The Life and Letters of Charles Darwin – Day 165 of 188

Charles Darwin to J.D. Hooker.

[Down] October 6th, 1858.

…If you have or can make leisure, I should very much like to hear news of Mrs. Hooker, yourself, and the children. Where did you go, and what did you do and are doing? There is a comprehensive text.

You cannot tell how I enjoyed your little visit here, it did me much good. If Harvey is still with you, pray remember me very kindly to him.

…I am working most steadily at my Abstract, but it grows to an inordinate length; yet fully to make my view clear (and never giving briefly more than a fact or two, and slurring over difficulties), I cannot make it shorter. It will yet take me three or four months; so slow do I work, though never idle. You cannot imagine what a service you have done me in making me make this Abstract; for though I thought I had got all clear, it has clarified my brains very much, by making me weigh the relative importance of the several elements.

I have been reading with much interest your (as I believe it to be) capital memoir of R. Brown in the “Gardeners’ Chronicle”…

Charles Darwin to J.D. Hooker.

Down, October 12th, [1858].

…I have sent eight copies (Of the joint paper by C. Darwin and A.R. Wallace.) by post to Wallace, and will keep the others for him, for I could not think of any one to send any to.

I pray you not to pronounce too strongly against Natural Selection, till you have read my abstract, for though I dare say you will strike out many difficulties, which have never occurred to me; yet you cannot have thought so fully on the subject as I have.

I expect my Abstract will run into a small volume, which will have to be published separately…

What a splendid lot of work you have in hand.

Ever yours,
C. Darwin.

Charles Darwin to J.D. Hooker.

Down, October 13th [1858].

…I have been a little vexed at myself at having asked you not “to pronounce too strongly against Natural Selection.” I am sorry to have bothered you, though I have been much interested by your note in answer. I wrote the sentence without reflection. But the truth is, that I have so accustomed myself, partly from being quizzed by my non-naturalist relations, to expect opposition and even contempt, that I forgot for the moment that you are the one living soul from whom I have constantly received sympathy. Believe [me] that I never forget for even a minute how much assistance I have received from you. You are quite correct that I never even suspected that my speculations were a “jam-pot” to you; indeed, I thought, until quite lately, that my MS. had produced no effect on you, and this has often staggered me. Nor did I know that you had spoken in general terms about my work to our friends, excepting to dear old Falconer, who some few years ago once told me that I should do more mischief than any ten other naturalists would do good, [and] that I had half spoiled you already! All this is stupid egotistical stuff, and I write it only because you may think me ungrateful for not having valued and understood your sympathy; which God knows is not the case. It is an accursed evil to a man to become so absorbed in any subject as I am in mine.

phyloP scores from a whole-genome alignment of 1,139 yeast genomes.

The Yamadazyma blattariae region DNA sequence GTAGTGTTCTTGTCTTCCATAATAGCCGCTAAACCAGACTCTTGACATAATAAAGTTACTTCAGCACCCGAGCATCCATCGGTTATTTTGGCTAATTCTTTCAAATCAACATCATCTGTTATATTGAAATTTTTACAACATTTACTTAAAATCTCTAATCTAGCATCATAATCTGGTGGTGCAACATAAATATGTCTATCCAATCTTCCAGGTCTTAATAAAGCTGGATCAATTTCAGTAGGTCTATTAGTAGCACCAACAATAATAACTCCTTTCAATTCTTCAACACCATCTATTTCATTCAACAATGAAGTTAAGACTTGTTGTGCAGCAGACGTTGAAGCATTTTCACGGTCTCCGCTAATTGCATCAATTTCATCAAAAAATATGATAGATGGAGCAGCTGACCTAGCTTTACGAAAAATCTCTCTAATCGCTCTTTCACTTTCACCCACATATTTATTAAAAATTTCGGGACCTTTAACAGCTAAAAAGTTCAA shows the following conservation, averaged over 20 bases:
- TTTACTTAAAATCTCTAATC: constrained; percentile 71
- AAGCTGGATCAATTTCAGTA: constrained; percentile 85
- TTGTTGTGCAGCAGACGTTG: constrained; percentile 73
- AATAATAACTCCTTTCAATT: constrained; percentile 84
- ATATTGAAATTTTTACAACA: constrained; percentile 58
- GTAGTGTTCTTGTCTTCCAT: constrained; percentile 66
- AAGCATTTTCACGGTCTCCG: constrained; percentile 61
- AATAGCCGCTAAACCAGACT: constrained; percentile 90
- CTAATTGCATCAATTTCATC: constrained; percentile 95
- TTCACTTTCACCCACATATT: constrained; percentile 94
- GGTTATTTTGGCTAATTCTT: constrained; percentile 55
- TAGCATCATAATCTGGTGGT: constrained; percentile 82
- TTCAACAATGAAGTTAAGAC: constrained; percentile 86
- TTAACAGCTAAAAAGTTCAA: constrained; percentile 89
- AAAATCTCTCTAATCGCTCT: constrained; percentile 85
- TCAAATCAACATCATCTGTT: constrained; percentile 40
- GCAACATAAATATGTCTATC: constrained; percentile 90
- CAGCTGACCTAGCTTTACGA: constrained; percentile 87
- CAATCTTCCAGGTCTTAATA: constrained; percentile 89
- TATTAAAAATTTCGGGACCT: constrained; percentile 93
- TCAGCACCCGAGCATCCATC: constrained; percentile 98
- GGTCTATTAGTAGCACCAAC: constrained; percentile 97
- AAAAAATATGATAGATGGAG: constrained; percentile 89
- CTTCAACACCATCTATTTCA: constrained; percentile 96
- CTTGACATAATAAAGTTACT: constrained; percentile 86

I was in London yesterday for a few hours with Falconer, and he gave me a magnificent lecture on the age of man. We are not upstarts; we can boast of a pedigree going far back in time coeval with extinct species. He has a grand fact of some large molar tooth in the Trias.

I am quite knocked up, and am going next Monday to revive under Water-cure at Moor Park.

My dear Hooker, yours affectionately,
C. Darwin.

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